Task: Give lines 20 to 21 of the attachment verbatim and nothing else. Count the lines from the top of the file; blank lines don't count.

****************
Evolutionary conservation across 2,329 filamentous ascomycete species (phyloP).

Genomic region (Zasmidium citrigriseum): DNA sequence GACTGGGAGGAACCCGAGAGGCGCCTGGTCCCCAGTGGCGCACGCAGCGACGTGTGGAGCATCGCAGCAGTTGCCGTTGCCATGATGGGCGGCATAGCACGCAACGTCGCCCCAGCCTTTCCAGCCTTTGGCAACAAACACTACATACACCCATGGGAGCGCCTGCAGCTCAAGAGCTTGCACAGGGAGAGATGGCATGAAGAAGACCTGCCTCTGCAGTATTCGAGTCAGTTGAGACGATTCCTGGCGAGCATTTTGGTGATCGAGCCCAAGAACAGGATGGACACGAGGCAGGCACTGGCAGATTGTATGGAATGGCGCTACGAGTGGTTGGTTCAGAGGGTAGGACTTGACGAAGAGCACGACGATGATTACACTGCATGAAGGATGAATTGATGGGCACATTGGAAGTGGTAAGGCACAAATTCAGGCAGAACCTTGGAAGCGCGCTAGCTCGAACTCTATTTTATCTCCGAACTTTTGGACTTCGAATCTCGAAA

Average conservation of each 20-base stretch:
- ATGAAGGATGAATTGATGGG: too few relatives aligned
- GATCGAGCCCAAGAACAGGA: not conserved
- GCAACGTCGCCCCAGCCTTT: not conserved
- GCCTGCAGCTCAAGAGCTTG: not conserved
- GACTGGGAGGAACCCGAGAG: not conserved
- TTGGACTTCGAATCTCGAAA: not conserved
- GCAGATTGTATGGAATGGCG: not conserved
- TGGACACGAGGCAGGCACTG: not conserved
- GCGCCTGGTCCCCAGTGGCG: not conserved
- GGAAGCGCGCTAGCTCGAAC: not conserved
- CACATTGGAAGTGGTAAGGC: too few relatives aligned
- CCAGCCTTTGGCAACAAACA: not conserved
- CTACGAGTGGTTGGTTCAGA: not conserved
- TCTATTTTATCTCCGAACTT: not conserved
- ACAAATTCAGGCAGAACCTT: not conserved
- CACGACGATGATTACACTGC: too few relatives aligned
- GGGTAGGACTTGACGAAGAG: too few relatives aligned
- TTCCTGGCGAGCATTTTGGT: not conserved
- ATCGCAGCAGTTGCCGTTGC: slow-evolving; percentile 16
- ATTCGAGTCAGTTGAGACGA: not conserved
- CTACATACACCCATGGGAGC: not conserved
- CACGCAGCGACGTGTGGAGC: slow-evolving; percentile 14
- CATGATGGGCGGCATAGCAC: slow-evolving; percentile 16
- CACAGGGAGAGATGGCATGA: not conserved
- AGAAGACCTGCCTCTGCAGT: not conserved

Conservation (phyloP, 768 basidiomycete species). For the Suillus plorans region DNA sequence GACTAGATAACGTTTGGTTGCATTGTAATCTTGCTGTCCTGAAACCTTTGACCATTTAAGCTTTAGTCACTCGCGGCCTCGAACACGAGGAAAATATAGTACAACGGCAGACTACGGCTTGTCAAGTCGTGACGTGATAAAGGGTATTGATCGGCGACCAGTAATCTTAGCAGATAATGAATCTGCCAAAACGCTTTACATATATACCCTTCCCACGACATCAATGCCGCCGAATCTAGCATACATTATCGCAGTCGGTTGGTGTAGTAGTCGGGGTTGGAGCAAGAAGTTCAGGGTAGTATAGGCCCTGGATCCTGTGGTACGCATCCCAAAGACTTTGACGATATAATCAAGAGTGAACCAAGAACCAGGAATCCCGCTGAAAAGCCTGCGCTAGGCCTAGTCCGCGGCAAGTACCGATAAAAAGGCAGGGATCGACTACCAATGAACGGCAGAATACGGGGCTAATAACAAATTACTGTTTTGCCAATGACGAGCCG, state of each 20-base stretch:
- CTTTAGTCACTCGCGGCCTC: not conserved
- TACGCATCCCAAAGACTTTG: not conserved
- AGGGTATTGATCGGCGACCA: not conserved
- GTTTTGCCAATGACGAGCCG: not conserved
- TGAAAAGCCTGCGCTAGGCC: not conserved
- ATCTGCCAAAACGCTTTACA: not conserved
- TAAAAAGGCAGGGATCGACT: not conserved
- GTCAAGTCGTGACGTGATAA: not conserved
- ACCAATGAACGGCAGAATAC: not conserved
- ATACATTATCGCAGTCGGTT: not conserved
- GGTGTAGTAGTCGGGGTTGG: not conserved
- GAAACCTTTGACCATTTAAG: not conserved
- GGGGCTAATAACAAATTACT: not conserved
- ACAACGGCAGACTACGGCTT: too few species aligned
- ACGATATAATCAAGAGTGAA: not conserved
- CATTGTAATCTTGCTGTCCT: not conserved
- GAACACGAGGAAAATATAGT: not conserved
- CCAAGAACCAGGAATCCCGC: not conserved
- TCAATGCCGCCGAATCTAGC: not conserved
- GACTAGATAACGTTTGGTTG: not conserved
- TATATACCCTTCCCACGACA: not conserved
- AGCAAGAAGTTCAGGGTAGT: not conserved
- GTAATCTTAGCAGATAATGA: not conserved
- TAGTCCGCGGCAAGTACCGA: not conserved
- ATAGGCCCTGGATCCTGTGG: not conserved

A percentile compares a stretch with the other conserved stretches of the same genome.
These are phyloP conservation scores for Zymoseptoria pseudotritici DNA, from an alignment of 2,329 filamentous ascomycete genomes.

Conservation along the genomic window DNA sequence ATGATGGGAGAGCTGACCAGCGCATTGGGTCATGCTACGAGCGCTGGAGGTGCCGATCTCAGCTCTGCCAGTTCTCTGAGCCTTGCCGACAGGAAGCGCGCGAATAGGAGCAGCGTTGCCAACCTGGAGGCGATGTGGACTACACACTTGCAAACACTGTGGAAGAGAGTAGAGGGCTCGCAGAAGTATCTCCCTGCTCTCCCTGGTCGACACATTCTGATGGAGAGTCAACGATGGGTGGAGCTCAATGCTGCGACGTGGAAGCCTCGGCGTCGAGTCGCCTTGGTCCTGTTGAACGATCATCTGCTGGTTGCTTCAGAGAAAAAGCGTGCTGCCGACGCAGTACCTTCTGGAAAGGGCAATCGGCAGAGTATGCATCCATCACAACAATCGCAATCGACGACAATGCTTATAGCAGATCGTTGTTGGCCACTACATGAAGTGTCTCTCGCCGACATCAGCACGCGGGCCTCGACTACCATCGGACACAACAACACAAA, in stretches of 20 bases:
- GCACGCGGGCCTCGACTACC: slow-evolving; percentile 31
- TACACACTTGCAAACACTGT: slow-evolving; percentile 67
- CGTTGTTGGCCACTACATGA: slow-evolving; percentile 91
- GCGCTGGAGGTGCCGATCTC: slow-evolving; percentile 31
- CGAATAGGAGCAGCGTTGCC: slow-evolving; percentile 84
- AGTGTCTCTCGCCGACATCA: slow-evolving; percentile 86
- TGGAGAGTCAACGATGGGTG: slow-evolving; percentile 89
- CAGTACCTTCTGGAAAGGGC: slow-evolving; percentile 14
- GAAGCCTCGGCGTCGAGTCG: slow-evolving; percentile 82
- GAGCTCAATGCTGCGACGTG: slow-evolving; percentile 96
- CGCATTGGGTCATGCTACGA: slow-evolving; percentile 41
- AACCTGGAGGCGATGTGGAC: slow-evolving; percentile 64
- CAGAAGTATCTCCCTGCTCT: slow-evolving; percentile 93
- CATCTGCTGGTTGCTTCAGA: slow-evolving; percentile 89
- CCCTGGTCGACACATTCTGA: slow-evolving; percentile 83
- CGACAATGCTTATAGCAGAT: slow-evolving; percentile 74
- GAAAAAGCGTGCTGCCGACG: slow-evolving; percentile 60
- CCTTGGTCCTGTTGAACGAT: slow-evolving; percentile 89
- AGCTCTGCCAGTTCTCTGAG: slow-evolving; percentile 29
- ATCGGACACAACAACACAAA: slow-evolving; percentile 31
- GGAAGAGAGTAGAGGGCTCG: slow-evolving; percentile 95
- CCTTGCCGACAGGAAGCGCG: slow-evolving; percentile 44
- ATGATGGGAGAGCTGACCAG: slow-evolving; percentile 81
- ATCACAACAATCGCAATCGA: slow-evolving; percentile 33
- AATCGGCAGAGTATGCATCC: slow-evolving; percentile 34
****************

- GGGTAGGACTTGACGAAGAG: too few relatives aligned
- TTCCTGGCGAGCATTTTGGT: not conserved